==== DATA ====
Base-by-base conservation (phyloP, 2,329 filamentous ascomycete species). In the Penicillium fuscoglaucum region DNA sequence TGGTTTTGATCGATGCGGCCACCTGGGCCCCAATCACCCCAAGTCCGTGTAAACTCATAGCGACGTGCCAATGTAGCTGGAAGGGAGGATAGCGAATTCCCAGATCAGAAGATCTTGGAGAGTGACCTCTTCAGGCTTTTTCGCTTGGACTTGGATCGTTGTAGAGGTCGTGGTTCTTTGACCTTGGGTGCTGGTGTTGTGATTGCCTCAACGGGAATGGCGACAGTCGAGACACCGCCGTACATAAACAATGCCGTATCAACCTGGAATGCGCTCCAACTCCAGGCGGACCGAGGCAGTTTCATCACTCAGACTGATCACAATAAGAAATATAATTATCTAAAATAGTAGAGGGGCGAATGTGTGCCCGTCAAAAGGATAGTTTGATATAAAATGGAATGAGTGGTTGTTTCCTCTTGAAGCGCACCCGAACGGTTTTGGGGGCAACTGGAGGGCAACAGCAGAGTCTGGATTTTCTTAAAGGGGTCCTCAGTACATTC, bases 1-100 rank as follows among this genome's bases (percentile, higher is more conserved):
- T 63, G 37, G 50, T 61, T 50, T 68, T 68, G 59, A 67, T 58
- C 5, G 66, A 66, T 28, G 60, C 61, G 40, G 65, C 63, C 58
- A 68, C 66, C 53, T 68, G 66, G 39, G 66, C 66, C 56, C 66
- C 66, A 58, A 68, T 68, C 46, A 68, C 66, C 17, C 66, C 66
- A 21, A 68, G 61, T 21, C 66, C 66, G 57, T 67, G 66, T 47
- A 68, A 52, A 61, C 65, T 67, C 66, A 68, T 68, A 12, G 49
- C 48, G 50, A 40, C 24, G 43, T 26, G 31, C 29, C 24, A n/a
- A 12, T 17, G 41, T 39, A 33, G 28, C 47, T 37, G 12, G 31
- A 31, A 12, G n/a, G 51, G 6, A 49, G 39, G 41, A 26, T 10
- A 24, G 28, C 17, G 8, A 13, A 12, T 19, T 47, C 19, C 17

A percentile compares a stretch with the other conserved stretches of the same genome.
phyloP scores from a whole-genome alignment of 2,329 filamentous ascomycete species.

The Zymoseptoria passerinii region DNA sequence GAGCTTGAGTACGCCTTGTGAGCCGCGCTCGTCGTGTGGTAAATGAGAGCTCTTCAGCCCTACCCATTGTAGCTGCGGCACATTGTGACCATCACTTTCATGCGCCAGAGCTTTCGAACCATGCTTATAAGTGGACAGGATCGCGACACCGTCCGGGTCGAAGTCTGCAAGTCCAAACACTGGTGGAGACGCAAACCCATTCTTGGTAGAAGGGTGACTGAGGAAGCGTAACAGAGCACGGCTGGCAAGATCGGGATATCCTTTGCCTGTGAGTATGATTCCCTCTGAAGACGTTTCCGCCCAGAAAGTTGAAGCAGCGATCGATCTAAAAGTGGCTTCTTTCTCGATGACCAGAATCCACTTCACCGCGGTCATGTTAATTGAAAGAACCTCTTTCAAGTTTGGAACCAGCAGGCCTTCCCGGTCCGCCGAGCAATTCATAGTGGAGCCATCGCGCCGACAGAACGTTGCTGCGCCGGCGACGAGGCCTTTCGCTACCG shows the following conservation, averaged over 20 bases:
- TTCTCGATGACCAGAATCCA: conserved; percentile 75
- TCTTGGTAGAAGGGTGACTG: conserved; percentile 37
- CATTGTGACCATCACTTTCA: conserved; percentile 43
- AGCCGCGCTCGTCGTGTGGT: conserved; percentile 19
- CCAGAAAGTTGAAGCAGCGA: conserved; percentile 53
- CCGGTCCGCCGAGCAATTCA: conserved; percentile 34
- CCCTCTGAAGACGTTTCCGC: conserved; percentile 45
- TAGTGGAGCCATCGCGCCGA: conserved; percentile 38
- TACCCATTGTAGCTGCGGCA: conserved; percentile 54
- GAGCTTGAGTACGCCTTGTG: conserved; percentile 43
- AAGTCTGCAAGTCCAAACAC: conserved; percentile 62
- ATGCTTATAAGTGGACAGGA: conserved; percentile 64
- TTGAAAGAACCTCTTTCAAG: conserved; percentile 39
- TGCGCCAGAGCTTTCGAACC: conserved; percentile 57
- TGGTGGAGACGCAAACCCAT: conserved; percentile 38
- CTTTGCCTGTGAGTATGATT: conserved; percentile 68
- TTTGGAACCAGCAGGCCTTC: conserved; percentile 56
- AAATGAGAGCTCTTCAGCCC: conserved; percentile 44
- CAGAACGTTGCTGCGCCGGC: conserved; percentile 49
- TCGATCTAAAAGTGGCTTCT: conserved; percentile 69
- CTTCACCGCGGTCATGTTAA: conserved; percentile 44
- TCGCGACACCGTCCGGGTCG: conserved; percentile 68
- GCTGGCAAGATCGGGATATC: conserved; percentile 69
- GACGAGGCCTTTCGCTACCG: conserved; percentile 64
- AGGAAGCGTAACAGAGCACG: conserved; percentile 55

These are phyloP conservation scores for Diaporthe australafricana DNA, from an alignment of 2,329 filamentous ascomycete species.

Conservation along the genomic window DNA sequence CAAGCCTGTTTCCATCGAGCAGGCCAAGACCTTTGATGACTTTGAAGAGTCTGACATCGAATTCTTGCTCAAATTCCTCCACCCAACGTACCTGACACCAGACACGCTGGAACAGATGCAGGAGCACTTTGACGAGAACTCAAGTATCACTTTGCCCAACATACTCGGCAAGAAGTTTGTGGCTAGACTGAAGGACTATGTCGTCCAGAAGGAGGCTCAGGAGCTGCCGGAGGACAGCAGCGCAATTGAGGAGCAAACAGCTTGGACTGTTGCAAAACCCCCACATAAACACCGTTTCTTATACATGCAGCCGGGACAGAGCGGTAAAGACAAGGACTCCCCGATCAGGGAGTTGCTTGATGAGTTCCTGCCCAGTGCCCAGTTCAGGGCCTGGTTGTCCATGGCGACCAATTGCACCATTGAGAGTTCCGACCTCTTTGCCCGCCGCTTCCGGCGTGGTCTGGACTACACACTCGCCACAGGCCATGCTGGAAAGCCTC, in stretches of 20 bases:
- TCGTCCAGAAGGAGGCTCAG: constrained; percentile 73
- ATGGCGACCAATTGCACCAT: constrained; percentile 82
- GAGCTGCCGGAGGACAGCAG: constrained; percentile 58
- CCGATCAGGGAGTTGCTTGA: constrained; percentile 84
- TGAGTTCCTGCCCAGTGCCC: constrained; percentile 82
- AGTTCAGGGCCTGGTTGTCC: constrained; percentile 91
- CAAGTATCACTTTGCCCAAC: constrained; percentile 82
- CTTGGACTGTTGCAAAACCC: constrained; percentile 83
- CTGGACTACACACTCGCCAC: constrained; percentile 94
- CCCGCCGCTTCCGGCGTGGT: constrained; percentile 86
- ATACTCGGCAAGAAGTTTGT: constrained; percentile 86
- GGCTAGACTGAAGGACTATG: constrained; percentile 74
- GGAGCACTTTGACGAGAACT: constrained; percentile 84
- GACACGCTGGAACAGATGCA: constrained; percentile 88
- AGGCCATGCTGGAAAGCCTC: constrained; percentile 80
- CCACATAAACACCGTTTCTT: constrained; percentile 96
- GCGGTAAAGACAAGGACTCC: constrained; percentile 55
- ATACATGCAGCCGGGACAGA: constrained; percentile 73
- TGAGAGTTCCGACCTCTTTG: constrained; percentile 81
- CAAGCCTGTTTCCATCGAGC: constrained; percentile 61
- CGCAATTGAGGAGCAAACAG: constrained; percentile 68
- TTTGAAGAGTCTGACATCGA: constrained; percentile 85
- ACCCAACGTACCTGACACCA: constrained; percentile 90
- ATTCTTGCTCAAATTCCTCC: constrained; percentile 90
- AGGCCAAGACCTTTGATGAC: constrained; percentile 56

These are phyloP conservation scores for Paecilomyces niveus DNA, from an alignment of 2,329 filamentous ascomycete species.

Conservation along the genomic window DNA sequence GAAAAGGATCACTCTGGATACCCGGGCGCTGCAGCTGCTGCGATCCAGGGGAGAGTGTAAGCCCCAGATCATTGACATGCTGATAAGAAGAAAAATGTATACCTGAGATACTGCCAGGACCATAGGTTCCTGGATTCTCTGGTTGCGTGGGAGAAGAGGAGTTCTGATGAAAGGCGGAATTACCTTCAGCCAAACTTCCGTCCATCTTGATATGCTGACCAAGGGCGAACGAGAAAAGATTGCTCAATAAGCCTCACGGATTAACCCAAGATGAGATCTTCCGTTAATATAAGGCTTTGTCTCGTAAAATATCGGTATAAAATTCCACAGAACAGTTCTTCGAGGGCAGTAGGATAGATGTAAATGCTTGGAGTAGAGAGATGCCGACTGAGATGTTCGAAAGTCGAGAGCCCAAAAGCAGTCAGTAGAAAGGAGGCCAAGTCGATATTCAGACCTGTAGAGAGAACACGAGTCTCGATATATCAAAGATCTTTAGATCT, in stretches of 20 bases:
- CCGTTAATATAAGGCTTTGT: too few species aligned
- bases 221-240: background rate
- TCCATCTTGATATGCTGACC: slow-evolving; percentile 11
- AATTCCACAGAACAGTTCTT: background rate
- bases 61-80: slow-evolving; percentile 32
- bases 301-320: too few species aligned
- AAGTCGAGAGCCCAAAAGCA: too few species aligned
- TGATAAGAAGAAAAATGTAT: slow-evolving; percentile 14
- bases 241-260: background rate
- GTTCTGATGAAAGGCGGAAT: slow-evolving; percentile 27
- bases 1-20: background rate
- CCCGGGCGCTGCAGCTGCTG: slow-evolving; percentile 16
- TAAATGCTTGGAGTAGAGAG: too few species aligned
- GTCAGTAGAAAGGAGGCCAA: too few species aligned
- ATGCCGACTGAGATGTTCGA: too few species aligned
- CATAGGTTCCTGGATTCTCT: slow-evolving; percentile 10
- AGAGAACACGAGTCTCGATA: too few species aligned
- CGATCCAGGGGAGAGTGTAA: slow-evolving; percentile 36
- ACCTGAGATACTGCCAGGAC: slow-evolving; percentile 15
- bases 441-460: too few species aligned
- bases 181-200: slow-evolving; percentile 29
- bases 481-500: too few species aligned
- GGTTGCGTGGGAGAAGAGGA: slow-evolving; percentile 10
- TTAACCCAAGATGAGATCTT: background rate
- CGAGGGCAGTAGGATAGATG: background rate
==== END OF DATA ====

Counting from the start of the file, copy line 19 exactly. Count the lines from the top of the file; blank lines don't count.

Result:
- CCAGAAAGTTGAAGCAGCGA: conserved; percentile 53